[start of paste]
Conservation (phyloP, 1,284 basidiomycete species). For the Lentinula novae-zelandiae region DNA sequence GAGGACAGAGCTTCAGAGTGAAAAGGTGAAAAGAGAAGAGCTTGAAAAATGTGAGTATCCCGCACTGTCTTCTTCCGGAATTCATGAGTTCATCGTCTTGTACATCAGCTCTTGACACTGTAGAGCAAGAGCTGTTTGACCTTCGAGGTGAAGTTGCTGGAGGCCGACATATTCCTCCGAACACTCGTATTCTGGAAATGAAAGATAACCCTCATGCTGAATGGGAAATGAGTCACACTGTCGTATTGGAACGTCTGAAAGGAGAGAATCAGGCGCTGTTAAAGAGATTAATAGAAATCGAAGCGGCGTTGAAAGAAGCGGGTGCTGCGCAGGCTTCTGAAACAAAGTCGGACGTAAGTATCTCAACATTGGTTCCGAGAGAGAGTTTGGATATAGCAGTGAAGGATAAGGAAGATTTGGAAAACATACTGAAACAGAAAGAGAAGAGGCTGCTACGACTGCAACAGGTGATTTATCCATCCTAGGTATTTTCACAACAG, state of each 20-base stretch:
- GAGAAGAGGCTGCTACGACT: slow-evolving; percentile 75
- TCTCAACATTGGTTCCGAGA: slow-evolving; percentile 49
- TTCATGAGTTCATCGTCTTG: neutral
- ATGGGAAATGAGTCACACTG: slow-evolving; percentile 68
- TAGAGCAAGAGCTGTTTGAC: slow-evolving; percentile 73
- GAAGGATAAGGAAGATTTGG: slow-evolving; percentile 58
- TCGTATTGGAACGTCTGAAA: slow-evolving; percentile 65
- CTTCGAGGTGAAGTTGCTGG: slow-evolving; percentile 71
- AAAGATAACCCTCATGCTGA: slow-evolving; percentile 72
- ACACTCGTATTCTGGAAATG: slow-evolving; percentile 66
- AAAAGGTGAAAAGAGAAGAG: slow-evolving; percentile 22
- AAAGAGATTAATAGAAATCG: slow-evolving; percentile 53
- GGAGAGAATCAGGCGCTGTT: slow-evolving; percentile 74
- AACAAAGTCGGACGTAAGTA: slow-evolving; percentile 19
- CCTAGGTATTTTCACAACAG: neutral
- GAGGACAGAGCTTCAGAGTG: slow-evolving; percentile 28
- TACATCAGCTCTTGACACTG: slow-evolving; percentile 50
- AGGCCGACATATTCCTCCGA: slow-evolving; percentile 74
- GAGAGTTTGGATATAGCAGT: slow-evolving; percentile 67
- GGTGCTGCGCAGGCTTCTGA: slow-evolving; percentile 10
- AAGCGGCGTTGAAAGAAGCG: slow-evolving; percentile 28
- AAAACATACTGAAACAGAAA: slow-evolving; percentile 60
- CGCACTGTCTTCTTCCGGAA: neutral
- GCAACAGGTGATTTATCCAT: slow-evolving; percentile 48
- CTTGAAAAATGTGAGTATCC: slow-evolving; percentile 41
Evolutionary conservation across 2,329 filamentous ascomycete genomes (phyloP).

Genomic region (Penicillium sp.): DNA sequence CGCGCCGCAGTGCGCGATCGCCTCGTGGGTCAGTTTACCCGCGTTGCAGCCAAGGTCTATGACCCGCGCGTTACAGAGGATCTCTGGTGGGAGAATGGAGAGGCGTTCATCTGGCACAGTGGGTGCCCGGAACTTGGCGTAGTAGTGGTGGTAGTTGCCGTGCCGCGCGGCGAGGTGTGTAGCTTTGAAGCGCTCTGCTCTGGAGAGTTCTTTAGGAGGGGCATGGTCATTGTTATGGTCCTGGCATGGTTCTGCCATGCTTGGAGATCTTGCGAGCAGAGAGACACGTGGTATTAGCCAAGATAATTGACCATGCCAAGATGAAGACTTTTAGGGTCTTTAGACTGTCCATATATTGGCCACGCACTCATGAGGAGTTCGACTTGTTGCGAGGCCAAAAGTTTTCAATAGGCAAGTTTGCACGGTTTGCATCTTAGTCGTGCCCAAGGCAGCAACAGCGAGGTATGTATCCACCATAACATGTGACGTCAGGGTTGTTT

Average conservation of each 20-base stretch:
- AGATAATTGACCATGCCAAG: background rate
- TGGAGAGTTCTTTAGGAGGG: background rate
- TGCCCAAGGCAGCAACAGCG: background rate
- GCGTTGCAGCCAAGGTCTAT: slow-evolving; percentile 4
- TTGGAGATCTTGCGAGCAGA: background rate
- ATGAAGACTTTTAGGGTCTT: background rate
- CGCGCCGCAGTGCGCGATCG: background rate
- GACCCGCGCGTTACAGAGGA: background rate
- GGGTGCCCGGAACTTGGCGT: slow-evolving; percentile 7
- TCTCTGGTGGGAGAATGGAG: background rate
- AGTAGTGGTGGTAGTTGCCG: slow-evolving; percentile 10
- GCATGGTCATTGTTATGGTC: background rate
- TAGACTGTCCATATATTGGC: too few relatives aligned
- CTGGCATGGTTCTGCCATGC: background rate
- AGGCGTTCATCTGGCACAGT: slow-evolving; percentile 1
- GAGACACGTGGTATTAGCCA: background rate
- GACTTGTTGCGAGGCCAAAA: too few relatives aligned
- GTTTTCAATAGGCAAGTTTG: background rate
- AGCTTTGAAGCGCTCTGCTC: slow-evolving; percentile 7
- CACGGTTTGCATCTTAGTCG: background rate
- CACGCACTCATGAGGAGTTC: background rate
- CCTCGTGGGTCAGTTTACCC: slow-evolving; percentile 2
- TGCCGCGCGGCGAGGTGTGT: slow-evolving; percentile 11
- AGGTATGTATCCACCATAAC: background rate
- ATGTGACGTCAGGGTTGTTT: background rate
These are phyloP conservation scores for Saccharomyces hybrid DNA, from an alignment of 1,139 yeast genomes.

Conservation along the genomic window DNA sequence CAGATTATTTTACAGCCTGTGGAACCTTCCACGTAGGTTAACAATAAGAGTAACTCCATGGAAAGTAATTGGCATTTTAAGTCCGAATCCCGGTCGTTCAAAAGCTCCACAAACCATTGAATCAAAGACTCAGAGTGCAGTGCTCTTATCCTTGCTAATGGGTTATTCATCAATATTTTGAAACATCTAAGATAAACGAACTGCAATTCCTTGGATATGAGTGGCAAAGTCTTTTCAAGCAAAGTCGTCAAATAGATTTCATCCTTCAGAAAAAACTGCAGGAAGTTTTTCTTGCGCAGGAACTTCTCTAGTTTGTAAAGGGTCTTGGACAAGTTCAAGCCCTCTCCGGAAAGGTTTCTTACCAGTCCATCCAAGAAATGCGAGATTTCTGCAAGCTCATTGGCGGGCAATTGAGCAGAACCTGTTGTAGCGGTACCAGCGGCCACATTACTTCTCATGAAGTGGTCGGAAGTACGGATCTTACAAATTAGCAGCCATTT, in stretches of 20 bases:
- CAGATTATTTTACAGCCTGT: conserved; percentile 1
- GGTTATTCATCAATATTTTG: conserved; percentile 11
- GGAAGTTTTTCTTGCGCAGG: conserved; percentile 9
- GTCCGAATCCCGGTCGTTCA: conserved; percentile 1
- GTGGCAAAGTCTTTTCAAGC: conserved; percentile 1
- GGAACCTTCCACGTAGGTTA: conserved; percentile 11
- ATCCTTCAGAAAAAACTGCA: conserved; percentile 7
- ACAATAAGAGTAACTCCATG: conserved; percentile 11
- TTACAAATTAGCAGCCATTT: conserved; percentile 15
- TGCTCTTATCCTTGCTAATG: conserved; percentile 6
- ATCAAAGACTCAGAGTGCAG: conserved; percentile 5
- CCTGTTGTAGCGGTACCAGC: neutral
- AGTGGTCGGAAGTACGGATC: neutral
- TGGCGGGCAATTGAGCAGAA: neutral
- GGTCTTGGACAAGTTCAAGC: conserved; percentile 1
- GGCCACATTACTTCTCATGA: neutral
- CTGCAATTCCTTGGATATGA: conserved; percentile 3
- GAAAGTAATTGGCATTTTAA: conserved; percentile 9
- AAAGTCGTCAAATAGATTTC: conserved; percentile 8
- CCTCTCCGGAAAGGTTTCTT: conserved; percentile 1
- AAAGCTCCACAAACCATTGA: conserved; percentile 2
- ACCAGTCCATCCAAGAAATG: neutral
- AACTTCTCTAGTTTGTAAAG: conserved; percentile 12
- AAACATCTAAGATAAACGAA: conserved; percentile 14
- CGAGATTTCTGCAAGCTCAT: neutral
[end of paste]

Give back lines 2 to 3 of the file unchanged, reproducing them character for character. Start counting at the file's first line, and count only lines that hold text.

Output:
- GAGAAGAGGCTGCTACGACT: slow-evolving; percentile 75
- TCTCAACATTGGTTCCGAGA: slow-evolving; percentile 49